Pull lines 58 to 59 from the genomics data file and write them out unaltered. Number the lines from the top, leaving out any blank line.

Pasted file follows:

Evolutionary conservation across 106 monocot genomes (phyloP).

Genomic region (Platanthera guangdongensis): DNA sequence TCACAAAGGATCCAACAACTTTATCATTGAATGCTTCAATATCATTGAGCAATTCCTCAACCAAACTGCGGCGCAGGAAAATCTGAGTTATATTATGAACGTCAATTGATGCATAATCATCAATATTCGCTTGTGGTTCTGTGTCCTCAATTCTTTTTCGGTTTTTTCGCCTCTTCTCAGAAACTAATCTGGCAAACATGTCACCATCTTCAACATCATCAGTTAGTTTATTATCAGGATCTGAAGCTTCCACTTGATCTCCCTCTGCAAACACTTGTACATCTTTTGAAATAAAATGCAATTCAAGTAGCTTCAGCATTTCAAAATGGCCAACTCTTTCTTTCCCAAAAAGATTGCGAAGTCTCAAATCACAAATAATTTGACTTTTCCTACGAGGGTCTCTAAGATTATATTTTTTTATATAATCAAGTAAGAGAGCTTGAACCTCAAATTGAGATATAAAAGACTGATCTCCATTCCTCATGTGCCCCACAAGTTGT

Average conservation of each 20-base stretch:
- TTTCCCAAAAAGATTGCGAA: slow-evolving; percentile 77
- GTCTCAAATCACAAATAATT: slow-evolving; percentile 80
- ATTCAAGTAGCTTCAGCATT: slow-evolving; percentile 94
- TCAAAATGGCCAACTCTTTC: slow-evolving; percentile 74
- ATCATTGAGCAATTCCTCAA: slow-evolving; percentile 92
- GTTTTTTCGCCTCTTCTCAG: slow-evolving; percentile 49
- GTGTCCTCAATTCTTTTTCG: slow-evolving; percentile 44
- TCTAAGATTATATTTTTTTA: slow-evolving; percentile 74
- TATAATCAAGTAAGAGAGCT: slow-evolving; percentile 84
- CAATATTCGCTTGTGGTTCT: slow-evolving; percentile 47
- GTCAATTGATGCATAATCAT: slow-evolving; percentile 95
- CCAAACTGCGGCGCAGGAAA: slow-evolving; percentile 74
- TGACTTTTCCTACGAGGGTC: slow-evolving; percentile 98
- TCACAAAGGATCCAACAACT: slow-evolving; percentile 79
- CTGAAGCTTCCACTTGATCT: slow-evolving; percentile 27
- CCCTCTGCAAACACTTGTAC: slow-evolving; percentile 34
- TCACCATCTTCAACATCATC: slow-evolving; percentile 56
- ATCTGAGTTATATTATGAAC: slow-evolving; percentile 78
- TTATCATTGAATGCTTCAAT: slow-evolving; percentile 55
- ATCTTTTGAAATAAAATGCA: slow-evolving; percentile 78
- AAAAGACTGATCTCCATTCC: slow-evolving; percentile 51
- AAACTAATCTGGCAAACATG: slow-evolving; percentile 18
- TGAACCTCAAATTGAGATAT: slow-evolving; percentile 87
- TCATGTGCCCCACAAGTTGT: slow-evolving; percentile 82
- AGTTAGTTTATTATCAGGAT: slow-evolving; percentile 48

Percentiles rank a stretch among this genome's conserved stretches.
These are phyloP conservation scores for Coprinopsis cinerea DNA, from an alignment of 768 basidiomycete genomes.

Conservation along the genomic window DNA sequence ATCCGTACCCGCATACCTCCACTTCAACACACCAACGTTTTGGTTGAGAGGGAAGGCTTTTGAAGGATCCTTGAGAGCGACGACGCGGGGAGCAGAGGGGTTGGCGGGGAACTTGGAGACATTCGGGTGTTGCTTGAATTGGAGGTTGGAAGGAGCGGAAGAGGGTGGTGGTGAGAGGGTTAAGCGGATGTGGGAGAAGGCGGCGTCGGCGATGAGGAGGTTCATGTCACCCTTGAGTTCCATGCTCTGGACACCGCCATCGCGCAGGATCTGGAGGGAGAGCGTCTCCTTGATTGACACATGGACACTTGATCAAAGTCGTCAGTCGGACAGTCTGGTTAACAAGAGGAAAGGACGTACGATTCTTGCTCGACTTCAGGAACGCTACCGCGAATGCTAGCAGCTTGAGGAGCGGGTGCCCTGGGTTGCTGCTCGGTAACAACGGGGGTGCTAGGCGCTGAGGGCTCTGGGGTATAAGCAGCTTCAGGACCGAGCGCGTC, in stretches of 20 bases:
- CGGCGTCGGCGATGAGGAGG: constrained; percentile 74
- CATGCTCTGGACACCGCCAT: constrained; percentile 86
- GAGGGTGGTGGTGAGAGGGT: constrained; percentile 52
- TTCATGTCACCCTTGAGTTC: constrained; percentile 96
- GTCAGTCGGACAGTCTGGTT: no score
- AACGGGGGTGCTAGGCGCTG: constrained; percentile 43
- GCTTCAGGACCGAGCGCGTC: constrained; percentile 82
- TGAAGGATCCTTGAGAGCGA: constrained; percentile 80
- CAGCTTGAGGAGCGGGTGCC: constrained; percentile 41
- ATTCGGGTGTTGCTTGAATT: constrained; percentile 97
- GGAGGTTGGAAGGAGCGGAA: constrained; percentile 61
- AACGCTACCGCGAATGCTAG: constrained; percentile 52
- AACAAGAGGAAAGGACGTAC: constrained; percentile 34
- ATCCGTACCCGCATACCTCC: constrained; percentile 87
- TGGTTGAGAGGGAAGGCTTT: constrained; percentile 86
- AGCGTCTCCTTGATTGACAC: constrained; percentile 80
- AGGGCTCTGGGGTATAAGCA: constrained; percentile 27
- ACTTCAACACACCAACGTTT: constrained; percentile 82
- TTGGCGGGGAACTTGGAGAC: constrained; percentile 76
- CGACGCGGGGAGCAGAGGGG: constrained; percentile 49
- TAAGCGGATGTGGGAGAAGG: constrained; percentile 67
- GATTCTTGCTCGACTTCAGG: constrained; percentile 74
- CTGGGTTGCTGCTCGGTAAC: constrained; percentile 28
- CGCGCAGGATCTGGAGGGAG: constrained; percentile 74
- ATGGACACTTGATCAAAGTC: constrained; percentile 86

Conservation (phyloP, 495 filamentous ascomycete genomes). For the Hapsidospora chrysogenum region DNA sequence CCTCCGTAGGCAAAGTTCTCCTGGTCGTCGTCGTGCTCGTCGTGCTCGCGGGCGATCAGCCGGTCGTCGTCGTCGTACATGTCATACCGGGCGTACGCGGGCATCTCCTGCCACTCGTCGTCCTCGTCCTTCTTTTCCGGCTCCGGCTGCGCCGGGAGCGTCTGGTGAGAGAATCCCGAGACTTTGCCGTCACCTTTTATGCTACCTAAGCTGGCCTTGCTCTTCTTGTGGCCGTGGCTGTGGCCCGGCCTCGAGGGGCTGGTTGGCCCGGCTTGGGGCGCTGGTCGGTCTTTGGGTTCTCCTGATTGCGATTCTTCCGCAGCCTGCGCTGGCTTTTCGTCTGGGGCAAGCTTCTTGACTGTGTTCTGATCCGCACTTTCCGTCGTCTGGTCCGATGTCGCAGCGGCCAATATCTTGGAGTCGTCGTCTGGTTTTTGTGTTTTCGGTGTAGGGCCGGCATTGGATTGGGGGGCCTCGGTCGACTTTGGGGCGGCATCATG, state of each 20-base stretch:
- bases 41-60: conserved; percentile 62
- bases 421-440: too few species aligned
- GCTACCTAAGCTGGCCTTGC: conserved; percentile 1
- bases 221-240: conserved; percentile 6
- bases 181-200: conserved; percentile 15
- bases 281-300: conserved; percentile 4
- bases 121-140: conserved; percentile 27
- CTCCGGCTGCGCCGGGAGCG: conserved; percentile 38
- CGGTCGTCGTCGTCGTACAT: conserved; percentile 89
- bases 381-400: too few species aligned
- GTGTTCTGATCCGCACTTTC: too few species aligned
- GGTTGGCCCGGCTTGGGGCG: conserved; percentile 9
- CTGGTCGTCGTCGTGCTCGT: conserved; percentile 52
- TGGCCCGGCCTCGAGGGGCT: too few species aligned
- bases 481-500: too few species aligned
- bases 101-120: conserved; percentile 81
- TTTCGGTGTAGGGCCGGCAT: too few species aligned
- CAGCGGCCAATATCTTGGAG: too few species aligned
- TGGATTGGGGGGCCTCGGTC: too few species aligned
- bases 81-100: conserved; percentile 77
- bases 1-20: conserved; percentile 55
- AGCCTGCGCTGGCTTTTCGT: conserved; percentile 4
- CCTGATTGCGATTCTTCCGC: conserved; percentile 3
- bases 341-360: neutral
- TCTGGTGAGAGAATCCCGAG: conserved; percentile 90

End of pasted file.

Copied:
- bases 41-60: conserved; percentile 62
- bases 421-440: too few species aligned